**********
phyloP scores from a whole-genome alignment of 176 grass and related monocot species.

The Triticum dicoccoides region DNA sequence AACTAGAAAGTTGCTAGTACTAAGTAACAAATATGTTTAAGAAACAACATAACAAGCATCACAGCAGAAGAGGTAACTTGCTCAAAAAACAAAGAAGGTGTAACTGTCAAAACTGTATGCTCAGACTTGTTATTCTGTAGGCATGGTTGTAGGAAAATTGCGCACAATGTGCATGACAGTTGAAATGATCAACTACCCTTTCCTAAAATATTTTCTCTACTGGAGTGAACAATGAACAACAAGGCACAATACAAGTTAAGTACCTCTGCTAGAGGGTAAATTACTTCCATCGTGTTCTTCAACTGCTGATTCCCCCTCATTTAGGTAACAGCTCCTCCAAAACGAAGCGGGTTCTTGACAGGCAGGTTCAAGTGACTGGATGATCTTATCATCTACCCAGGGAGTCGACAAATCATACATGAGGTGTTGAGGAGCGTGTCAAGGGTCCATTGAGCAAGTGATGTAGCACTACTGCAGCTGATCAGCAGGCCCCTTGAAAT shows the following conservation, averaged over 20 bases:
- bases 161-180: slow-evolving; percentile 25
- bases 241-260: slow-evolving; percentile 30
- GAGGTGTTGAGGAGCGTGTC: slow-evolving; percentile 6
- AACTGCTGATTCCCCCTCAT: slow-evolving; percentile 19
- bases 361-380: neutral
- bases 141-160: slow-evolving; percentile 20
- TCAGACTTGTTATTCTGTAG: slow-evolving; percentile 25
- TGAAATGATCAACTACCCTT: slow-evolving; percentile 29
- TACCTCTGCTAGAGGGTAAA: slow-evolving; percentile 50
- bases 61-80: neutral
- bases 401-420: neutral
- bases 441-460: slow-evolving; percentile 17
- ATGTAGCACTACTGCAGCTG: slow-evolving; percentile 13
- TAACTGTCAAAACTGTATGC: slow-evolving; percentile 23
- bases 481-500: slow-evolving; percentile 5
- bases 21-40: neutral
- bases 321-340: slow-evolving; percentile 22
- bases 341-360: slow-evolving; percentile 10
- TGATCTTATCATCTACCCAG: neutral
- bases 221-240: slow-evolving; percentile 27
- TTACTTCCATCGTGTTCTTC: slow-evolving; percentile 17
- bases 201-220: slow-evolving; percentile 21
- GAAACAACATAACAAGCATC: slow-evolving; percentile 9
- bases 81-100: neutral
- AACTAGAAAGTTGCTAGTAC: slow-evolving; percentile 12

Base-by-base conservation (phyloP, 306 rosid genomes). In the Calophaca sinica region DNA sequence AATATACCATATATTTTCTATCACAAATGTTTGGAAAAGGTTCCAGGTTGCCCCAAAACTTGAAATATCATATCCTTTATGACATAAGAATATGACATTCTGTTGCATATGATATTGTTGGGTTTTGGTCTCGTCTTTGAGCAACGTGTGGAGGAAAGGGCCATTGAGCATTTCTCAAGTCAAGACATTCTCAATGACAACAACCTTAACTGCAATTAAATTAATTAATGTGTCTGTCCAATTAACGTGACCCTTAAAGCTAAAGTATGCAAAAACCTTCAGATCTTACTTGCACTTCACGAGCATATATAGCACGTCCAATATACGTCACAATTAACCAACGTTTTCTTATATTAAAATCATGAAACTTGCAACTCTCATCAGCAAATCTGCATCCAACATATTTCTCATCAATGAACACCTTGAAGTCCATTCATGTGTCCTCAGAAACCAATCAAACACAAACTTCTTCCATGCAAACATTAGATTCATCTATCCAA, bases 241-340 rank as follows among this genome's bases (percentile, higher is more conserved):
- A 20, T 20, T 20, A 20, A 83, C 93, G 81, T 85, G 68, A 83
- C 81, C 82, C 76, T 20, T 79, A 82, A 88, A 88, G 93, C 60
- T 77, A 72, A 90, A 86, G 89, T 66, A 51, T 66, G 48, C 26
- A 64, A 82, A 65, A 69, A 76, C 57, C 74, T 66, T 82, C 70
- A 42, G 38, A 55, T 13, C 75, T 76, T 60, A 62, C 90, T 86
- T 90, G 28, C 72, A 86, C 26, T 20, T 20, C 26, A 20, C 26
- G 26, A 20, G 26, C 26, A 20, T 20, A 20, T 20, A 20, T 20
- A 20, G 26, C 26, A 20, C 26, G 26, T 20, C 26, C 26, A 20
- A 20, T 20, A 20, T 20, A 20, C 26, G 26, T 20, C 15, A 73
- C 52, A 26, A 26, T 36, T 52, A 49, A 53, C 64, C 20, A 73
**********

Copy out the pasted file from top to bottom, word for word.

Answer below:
phyloP scores from a whole-genome alignment of 176 grass and related monocot species.

The Triticum dicoccoides region DNA sequence AACTAGAAAGTTGCTAGTACTAAGTAACAAATATGTTTAAGAAACAACATAACAAGCATCACAGCAGAAGAGGTAACTTGCTCAAAAAACAAAGAAGGTGTAACTGTCAAAACTGTATGCTCAGACTTGTTATTCTGTAGGCATGGTTGTAGGAAAATTGCGCACAATGTGCATGACAGTTGAAATGATCAACTACCCTTTCCTAAAATATTTTCTCTACTGGAGTGAACAATGAACAACAAGGCACAATACAAGTTAAGTACCTCTGCTAGAGGGTAAATTACTTCCATCGTGTTCTTCAACTGCTGATTCCCCCTCATTTAGGTAACAGCTCCTCCAAAACGAAGCGGGTTCTTGACAGGCAGGTTCAAGTGACTGGATGATCTTATCATCTACCCAGGGAGTCGACAAATCATACATGAGGTGTTGAGGAGCGTGTCAAGGGTCCATTGAGCAAGTGATGTAGCACTACTGCAGCTGATCAGCAGGCCCCTTGAAAT shows the following conservation, averaged over 20 bases:
- bases 161-180: slow-evolving; percentile 25
- bases 241-260: slow-evolving; percentile 30
- GAGGTGTTGAGGAGCGTGTC: slow-evolving; percentile 6
- AACTGCTGATTCCCCCTCAT: slow-evolving; percentile 19
- bases 361-380: neutral
- bases 141-160: slow-evolving; percentile 20
- TCAGACTTGTTATTCTGTAG: slow-evolving; percentile 25
- TGAAATGATCAACTACCCTT: slow-evolving; percentile 29
- TACCTCTGCTAGAGGGTAAA: slow-evolving; percentile 50
- bases 61-80: neutral
- bases 401-420: neutral
- bases 441-460: slow-evolving; percentile 17
- ATGTAGCACTACTGCAGCTG: slow-evolving; percentile 13
- TAACTGTCAAAACTGTATGC: slow-evolving; percentile 23
- bases 481-500: slow-evolving; percentile 5
- bases 21-40: neutral
- bases 321-340: slow-evolving; percentile 22
- bases 341-360: slow-evolving; percentile 10
- TGATCTTATCATCTACCCAG: neutral
- bases 221-240: slow-evolving; percentile 27
- TTACTTCCATCGTGTTCTTC: slow-evolving; percentile 17
- bases 201-220: slow-evolving; percentile 21
- GAAACAACATAACAAGCATC: slow-evolving; percentile 9
- bases 81-100: neutral
- AACTAGAAAGTTGCTAGTAC: slow-evolving; percentile 12

Base-by-base conservation (phyloP, 306 rosid genomes). In the Calophaca sinica region DNA sequence AATATACCATATATTTTCTATCACAAATGTTTGGAAAAGGTTCCAGGTTGCCCCAAAACTTGAAATATCATATCCTTTATGACATAAGAATATGACATTCTGTTGCATATGATATTGTTGGGTTTTGGTCTCGTCTTTGAGCAACGTGTGGAGGAAAGGGCCATTGAGCATTTCTCAAGTCAAGACATTCTCAATGACAACAACCTTAACTGCAATTAAATTAATTAATGTGTCTGTCCAATTAACGTGACCCTTAAAGCTAAAGTATGCAAAAACCTTCAGATCTTACTTGCACTTCACGAGCATATATAGCACGTCCAATATACGTCACAATTAACCAACGTTTTCTTATATTAAAATCATGAAACTTGCAACTCTCATCAGCAAATCTGCATCCAACATATTTCTCATCAATGAACACCTTGAAGTCCATTCATGTGTCCTCAGAAACCAATCAAACACAAACTTCTTCCATGCAAACATTAGATTCATCTATCCAA, bases 241-340 rank as follows among this genome's bases (percentile, higher is more conserved):
- A 20, T 20, T 20, A 20, A 83, C 93, G 81, T 85, G 68, A 83
- C 81, C 82, C 76, T 20, T 79, A 82, A 88, A 88, G 93, C 60
- T 77, A 72, A 90, A 86, G 89, T 66, A 51, T 66, G 48, C 26
- A 64, A 82, A 65, A 69, A 76, C 57, C 74, T 66, T 82, C 70
- A 42, G 38, A 55, T 13, C 75, T 76, T 60, A 62, C 90, T 86
- T 90, G 28, C 72, A 86, C 26, T 20, T 20, C 26, A 20, C 26
- G 26, A 20, G 26, C 26, A 20, T 20, A 20, T 20, A 20, T 20
- A 20, G 26, C 26, A 20, C 26, G 26, T 20, C 26, C 26, A 20
- A 20, T 20, A 20, T 20, A 20, C 26, G 26, T 20, C 15, A 73
- C 52, A 26, A 26, T 36, T 52, A 49, A 53, C 64, C 20, A 73